Decided: September 28, 1961.
SIMON BLOOM, T/A N.J. FOREIGN LANGUAGE NEWSPAPERS ADVERTISING AGENCY, JEWISH LEDGER-N.J., AND VETERANS NEWS, PETITIONER-APPELLANT,
DIVISION OF EMPLOYMENT SECURITY, DEPARTMENT OF LABOR AND INDUSTRY, STATE OF NEW JERSEY, RESPONDENT-RESPONDENT
Price, Sullivan and Leonard. The opinion of the court was delivered by Sullivan, J.A.D.
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Petitioner appeals from a decision of the Commissioner of Labor and Industry affirming a ruling by the Director of The Division of Employment Security. The decision was that services performed by petitioner's solicitors as hereinafter noted constituted employment within the meaning of the Unemployment Compensation Law of New Jersey and that petitioner was liable for contributions to the Unemployment Compensation fund on the remuneration paid these solicitors.
The facts are not in dispute and have been stipulated as follows:
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"Bloom owns and publishes several newspapers. He sells advertising for his own and several other newspapers, some of which are printed outside the State of New Jersey and have their places of business outside New Jersey. He sells advertising for himself and others, in part through the services of telephone solicitors who are housewives and who perform such services as an incident to their housework.
The telephone solicitors are secured by Bloom through advertisements in the help-wanted sections in other newspapers throughout New Jersey under the caption 'HELP WANTED WOMEN.' The advertisements offer work for women in their homes as telephone solicitors on a commission basis. Occasionally, men are included in the advertisements. Typical advertisements read as follows:
'Telephone Solicitors to Work From Home. Experience Preferred. Commission. Mitchell 2-0545.'
Bloom interrogates prospective solicitors by phone and if found satisfactory engages them and gives them instructions on interviewing prospective customers, information to be obtained, cost of space, collection, and other pertinent matters. Advertisements obtained by solicitors are mailed to Bloom. The solicitors never went into the place of business of Bloom.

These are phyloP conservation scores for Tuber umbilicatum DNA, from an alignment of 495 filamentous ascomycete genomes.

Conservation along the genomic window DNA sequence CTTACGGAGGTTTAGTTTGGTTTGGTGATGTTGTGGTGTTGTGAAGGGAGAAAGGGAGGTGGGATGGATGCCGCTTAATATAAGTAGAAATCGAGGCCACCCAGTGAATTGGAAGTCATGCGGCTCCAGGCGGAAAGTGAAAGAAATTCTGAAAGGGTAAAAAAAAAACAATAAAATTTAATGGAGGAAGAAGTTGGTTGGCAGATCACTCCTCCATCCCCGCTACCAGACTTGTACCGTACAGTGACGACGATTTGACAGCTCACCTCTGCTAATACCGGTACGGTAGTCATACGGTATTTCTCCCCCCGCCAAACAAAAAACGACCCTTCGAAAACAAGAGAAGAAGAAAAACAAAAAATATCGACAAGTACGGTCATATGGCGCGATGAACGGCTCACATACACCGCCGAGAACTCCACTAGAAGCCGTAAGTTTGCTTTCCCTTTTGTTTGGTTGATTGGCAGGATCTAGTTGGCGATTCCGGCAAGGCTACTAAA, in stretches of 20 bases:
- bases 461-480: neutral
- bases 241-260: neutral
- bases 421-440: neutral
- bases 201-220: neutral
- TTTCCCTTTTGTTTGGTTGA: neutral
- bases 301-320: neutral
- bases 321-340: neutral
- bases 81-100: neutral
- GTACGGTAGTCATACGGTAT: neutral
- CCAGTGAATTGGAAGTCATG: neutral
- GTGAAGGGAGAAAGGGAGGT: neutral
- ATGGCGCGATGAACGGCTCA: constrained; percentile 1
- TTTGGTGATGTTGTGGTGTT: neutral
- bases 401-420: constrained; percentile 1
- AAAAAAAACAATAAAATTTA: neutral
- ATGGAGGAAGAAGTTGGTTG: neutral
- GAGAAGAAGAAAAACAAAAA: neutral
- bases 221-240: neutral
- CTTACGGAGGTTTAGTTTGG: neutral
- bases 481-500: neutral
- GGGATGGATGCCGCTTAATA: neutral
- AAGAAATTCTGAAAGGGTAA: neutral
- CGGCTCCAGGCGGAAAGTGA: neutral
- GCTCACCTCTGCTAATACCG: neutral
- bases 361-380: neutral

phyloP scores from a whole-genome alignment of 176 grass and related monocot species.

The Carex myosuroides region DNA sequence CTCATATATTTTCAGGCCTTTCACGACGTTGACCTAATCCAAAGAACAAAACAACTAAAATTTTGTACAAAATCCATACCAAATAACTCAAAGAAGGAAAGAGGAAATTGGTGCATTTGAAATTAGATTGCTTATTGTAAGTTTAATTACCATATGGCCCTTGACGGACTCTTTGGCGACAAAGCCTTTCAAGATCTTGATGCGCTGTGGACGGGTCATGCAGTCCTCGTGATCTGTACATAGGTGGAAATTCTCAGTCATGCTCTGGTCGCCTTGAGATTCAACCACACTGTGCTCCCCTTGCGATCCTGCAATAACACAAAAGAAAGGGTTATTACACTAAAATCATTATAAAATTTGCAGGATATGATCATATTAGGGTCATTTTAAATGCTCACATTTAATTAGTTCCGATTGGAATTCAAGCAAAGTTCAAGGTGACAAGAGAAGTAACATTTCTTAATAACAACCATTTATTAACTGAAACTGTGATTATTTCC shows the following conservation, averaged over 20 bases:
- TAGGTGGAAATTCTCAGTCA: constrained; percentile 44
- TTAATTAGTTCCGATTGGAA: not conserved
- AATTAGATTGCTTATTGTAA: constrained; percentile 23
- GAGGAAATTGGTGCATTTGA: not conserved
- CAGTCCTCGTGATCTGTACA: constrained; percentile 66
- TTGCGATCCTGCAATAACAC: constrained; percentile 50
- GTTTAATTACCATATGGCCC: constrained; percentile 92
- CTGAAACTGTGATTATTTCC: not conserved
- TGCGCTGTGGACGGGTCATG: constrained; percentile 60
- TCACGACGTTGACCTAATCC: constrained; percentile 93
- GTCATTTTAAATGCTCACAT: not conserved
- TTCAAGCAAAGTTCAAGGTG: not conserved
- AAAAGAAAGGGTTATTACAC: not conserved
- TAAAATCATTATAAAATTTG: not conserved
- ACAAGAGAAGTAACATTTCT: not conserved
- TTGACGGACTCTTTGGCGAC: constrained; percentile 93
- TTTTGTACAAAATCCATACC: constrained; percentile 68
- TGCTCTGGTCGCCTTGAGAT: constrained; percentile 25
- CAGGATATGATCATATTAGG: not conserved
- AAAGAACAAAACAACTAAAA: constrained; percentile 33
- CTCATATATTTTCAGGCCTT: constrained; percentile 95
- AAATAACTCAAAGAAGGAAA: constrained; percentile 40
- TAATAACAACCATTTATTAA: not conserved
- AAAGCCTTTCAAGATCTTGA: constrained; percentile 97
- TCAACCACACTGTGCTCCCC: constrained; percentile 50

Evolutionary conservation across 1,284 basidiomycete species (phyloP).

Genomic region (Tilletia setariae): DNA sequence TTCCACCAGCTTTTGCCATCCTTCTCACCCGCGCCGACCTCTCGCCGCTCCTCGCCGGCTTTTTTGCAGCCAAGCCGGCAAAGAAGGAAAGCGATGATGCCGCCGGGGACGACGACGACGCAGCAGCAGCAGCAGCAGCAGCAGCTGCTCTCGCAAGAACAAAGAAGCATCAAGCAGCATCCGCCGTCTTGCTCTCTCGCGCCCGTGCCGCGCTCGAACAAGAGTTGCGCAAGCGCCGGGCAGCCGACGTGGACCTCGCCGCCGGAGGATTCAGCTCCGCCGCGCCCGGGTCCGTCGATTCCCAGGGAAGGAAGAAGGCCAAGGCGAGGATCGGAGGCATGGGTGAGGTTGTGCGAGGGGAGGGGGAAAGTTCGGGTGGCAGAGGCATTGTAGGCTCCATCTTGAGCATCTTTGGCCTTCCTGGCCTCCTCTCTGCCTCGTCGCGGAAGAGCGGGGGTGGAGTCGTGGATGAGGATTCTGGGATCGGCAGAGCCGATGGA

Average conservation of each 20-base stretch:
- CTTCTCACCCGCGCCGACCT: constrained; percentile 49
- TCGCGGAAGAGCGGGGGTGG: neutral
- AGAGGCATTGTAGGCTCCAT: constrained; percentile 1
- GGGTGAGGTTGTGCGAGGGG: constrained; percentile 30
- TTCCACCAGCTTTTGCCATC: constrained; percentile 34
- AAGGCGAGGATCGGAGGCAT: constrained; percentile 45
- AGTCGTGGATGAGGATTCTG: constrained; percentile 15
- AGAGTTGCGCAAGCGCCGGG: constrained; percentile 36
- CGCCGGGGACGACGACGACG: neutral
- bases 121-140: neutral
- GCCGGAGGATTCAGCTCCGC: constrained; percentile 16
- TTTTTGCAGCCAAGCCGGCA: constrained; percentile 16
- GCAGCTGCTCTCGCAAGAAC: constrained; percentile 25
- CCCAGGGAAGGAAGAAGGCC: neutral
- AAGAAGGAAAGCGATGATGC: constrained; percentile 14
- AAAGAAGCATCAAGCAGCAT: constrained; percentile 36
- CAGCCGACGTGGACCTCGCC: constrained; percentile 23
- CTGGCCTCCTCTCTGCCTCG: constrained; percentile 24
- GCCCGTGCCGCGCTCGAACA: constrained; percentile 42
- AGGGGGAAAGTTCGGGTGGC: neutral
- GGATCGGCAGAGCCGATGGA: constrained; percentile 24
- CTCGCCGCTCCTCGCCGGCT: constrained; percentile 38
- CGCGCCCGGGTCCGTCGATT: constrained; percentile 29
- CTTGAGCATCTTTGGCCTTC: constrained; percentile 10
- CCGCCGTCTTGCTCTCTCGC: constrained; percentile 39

The remuneration of the solicitors is a 20% commission which is paid by Bloom to them weekly by check whether or not he collects the costs of the advertisements. When solicitors are engaged, they sign a paper captioned 'RELEASE' which states that they are independent contractors and have no other business, work or occupation other than that of housewife. A copy of the release is attached to this Stipulation and made a part hereof.
Bloom did not supervise the services of the solicitors nor did he control the time during or the territory in which such services were performed, nor did he reimburse the solicitors for any expenses incurred by them. Bloom never terminated the services of any solicitor. Many of the solicitors submitted one or two ads, and with few exceptions the commissions of each did not exceed $50 over the period in question. The federal government did not require social security or withholding taxes nor were they paid.
Bloom's payroll book did not include the solicitors, nor were social security taxes deducted from their earnings. Bloom in his own income tax return showed as a deduction the remuneration paid to the solicitors as 'commissions paid.'
An audit of Bloom's records by the Division's auditors disclosed a liability for contributions for the period October 1, 1954 to September 30, 1958, of $1,881.84 which had not been reported, with interest to November 25, 1958 of $291.92.
Services performed by a collector, Bercik, and those who substituted for him were held, by reason of the facts, not to constitute employment as defined by the Unemployment Compensation Law of New Jersey, and this finding is not an issue on appeal."
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The Unemployment Compensation Law, R.S. 43:21-1 et seq. is social legislation providing for the payment of compensation to unemployed persons who qualify under the provisions of the law. The payments are made out of a fund which is financed by contributions thereto by employers and workers based on the wages paid and received as specified in the law. If the employer fails to deduct the contributions of any of his workers at the time wages are paid, he alone is liable to the fund for such contributions.